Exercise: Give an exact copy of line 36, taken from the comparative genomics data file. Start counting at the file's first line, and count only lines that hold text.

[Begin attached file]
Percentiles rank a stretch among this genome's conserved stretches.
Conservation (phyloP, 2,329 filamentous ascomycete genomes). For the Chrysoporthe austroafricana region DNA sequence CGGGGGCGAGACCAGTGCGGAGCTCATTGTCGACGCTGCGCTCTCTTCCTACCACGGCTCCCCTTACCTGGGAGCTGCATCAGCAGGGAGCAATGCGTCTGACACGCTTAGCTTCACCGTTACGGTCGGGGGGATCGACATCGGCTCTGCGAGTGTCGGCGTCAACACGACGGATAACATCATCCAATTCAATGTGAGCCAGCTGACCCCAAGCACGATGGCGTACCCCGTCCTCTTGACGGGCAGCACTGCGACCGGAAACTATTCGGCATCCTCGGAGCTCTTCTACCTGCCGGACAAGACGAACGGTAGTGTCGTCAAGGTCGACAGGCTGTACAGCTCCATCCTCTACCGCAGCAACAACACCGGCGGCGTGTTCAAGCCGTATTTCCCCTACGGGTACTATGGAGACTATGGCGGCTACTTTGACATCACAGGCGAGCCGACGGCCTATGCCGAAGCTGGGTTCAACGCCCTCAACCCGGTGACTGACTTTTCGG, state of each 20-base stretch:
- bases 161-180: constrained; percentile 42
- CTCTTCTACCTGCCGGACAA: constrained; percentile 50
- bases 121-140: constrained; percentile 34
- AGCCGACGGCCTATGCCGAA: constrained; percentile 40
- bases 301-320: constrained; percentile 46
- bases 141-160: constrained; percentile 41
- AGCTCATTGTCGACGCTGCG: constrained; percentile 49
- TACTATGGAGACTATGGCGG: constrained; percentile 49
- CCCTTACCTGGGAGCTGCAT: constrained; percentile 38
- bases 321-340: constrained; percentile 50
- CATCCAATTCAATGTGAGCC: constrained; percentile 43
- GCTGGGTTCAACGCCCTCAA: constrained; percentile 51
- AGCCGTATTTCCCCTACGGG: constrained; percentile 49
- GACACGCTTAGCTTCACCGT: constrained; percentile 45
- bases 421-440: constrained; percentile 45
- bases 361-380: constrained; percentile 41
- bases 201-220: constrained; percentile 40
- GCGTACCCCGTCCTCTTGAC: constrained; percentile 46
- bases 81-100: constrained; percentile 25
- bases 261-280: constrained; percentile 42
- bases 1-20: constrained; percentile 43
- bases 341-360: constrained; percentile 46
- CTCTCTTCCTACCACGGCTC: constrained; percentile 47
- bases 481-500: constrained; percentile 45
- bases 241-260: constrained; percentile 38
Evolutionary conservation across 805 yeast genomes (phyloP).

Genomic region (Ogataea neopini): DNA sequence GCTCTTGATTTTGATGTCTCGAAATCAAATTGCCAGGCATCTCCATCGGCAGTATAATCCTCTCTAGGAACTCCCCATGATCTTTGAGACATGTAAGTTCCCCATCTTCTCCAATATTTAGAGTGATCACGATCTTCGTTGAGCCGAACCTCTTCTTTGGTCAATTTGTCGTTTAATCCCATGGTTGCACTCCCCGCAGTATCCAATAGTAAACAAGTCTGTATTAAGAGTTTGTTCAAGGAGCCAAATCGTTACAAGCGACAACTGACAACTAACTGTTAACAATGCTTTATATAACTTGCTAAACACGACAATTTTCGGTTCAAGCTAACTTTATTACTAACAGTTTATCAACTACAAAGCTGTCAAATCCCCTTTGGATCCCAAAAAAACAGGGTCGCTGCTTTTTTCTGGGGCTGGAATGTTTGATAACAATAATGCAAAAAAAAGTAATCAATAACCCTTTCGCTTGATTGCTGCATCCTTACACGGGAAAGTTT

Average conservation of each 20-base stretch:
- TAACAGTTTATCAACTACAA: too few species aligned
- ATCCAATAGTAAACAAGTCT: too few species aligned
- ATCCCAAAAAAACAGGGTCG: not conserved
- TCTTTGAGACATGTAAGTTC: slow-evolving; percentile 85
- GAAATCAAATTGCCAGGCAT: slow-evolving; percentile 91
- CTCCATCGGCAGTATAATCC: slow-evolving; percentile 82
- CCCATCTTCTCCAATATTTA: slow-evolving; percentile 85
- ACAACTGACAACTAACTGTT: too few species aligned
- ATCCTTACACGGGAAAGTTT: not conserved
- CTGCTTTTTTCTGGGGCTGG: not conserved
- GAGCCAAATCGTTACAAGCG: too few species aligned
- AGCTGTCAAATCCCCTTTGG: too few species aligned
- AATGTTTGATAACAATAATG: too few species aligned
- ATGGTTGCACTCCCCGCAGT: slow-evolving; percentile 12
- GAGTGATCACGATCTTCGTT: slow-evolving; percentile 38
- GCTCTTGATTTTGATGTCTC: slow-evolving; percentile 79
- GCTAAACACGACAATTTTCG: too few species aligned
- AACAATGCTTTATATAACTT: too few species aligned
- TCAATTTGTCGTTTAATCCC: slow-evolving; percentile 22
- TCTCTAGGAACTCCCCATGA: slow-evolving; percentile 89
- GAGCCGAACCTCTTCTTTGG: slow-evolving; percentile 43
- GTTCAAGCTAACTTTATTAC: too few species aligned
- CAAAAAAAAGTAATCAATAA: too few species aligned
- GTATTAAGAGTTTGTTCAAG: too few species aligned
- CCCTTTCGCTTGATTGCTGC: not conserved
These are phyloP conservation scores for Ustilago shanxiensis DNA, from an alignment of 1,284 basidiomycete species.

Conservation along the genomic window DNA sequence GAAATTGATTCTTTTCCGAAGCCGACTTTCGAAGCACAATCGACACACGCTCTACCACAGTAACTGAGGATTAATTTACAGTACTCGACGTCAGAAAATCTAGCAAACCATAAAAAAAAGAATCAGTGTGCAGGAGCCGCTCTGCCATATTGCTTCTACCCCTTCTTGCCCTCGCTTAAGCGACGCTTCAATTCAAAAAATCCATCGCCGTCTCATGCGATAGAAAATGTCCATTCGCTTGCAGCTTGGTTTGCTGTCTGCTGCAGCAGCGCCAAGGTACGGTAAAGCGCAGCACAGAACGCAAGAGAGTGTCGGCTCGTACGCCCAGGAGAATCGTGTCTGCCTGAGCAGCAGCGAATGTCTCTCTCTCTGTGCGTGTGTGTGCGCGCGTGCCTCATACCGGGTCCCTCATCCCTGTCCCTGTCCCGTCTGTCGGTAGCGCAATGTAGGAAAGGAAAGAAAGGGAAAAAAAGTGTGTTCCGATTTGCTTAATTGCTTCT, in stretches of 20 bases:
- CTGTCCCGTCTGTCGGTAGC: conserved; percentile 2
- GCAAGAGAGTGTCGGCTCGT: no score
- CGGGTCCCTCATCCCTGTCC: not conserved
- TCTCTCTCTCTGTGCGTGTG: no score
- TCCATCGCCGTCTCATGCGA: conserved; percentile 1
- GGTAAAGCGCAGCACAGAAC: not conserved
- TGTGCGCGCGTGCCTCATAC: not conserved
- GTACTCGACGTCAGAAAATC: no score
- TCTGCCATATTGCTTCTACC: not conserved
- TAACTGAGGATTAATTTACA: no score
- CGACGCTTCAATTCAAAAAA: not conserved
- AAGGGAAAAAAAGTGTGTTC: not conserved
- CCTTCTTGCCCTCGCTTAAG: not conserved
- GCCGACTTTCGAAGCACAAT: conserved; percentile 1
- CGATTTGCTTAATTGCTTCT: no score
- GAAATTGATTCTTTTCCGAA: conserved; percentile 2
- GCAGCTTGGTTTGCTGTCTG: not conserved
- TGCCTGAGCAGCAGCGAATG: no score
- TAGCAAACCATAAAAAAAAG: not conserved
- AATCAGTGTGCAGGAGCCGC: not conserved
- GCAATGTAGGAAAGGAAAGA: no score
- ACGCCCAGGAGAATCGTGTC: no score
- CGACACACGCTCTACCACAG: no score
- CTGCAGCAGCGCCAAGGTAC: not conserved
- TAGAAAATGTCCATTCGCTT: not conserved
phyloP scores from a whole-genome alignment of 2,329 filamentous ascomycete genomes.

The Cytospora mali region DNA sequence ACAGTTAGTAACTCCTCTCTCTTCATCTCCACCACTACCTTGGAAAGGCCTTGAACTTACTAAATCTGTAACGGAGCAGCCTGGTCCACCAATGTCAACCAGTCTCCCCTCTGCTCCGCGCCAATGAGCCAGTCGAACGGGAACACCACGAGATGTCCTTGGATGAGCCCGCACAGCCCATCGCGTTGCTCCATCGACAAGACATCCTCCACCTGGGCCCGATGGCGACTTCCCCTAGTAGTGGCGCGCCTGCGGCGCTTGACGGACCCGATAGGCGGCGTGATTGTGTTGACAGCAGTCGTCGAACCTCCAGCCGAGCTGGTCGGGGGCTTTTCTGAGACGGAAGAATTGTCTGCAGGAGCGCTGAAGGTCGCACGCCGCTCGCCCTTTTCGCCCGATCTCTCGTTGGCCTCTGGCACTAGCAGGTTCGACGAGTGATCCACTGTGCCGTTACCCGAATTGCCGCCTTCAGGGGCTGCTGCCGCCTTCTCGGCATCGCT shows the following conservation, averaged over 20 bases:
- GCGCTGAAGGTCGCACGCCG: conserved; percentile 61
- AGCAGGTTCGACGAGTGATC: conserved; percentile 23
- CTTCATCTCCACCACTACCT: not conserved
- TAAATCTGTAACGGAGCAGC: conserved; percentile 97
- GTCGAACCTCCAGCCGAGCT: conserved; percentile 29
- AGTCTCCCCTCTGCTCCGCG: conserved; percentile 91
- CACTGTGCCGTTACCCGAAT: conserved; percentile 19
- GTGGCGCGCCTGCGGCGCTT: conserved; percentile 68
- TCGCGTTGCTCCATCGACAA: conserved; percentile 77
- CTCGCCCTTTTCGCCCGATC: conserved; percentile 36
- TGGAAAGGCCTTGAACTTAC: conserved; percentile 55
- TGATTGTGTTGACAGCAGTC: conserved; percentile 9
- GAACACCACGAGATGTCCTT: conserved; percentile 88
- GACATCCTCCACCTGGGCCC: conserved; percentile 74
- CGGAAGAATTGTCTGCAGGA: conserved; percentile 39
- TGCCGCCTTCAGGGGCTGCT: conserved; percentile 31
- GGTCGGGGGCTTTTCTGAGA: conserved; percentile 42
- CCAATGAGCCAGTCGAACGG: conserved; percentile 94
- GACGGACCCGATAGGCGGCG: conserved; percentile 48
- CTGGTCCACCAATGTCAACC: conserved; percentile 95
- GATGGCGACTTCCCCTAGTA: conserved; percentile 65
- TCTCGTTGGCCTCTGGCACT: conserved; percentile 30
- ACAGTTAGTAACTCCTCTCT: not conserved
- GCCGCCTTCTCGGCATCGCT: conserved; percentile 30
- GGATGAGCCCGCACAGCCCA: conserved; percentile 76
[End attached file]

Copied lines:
- CTCCATCGGCAGTATAATCC: slow-evolving; percentile 82